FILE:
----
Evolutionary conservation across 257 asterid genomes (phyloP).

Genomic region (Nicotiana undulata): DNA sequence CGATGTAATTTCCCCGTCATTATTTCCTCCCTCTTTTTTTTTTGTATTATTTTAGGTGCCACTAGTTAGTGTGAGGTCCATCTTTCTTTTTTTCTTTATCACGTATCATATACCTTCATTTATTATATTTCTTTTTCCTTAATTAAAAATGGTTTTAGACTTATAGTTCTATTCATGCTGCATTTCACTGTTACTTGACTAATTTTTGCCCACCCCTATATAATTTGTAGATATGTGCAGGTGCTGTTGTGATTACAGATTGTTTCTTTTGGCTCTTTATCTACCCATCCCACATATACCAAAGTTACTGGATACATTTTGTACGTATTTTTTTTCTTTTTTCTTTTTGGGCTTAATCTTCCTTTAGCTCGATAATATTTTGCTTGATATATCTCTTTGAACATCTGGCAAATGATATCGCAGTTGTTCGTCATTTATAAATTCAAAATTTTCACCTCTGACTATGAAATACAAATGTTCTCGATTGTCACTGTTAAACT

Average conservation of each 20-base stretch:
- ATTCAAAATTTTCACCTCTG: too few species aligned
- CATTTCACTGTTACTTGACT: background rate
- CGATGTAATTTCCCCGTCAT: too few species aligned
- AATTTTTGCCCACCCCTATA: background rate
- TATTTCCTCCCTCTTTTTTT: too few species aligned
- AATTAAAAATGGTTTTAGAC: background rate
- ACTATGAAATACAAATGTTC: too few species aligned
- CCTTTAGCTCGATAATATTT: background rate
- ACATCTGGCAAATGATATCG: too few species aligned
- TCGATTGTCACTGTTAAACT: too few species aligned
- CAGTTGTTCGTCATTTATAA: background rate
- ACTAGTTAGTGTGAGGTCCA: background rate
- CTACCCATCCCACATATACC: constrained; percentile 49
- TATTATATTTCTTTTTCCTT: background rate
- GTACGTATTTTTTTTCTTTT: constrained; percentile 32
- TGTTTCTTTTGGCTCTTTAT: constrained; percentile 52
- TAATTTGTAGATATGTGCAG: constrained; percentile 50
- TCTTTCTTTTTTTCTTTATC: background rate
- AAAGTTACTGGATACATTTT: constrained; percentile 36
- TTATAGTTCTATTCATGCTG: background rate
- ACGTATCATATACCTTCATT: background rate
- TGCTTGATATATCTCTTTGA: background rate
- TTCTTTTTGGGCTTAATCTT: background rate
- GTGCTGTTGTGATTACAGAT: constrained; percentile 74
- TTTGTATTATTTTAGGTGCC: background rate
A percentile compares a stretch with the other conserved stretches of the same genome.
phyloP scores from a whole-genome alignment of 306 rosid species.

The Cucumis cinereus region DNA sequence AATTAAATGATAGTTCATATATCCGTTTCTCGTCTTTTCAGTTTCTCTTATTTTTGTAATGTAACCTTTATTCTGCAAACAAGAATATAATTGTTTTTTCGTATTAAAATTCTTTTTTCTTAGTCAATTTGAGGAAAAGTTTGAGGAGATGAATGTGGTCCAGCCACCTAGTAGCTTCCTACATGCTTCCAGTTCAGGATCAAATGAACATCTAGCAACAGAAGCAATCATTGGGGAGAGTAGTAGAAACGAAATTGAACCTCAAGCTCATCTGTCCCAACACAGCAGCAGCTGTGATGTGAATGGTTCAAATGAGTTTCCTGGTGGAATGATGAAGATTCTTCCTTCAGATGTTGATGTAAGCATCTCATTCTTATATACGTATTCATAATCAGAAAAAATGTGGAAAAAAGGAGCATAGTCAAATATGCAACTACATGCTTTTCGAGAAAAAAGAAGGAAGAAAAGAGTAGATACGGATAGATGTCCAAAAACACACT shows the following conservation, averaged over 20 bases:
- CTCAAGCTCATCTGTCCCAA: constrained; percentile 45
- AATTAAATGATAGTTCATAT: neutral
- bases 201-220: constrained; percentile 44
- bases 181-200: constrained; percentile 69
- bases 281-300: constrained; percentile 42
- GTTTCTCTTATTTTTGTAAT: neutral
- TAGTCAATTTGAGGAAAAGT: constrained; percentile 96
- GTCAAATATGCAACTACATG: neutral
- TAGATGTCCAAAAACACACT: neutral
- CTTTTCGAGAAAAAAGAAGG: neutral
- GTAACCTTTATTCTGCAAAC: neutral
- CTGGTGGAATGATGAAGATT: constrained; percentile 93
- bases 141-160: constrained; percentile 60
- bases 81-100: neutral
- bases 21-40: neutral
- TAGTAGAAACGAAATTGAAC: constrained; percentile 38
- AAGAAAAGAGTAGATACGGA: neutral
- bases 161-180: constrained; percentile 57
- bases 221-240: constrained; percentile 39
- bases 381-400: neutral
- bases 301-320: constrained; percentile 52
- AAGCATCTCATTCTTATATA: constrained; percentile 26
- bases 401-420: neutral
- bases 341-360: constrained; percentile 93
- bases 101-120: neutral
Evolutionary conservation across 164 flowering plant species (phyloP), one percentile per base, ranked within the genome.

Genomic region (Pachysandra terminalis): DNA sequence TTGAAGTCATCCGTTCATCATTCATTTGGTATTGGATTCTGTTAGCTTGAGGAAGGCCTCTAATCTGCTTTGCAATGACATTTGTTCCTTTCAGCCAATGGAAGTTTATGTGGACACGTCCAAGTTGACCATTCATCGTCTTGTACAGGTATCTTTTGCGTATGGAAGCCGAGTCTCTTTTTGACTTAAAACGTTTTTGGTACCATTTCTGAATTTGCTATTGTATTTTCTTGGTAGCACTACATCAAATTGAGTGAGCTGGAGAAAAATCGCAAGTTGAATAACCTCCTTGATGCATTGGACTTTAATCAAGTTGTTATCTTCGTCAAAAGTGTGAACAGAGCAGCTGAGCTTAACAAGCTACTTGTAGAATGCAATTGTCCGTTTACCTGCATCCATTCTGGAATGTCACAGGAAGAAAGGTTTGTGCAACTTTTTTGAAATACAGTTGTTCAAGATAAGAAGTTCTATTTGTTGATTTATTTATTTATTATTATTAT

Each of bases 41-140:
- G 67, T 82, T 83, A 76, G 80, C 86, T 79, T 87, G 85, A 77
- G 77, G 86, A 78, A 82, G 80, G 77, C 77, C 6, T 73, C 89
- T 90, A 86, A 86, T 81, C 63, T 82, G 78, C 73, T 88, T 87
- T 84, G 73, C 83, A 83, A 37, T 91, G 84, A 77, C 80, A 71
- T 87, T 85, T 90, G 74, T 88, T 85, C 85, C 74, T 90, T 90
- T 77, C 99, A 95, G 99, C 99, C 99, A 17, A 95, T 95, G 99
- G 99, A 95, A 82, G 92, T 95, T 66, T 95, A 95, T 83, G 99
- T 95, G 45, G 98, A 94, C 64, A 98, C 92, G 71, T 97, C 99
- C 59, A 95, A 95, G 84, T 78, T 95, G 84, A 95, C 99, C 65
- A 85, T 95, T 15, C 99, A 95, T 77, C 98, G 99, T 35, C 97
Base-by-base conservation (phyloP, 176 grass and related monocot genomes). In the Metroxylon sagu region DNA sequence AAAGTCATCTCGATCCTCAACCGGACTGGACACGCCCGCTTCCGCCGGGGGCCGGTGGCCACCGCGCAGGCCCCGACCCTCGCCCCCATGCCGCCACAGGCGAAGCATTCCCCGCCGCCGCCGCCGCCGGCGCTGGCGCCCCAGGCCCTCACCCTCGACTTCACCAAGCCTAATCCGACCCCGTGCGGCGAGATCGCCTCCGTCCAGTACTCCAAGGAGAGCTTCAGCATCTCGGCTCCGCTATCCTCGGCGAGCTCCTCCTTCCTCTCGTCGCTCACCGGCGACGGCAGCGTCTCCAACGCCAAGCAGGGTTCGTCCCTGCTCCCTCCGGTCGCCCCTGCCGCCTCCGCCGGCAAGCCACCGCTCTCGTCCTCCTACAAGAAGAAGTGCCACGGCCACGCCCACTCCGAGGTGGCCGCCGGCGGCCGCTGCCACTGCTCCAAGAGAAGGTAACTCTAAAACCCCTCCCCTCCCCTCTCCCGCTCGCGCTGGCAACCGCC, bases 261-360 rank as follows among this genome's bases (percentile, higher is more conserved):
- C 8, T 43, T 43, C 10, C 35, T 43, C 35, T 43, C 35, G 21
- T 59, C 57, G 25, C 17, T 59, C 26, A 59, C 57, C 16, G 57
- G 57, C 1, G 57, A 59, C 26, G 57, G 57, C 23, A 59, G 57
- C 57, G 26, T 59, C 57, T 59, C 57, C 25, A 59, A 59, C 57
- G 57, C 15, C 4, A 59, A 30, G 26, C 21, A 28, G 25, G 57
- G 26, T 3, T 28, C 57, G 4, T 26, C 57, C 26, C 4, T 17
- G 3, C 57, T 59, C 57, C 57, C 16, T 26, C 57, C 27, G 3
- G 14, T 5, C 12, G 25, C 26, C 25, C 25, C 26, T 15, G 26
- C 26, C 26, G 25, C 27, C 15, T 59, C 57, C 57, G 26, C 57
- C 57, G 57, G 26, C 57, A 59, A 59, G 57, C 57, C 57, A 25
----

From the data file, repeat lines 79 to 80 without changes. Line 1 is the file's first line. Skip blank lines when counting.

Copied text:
- C 26, C 26, G 25, C 27, C 15, T 59, C 57, C 57, G 26, C 57
- C 57, G 57, G 26, C 57, A 59, A 59, G 57, C 57, C 57, A 25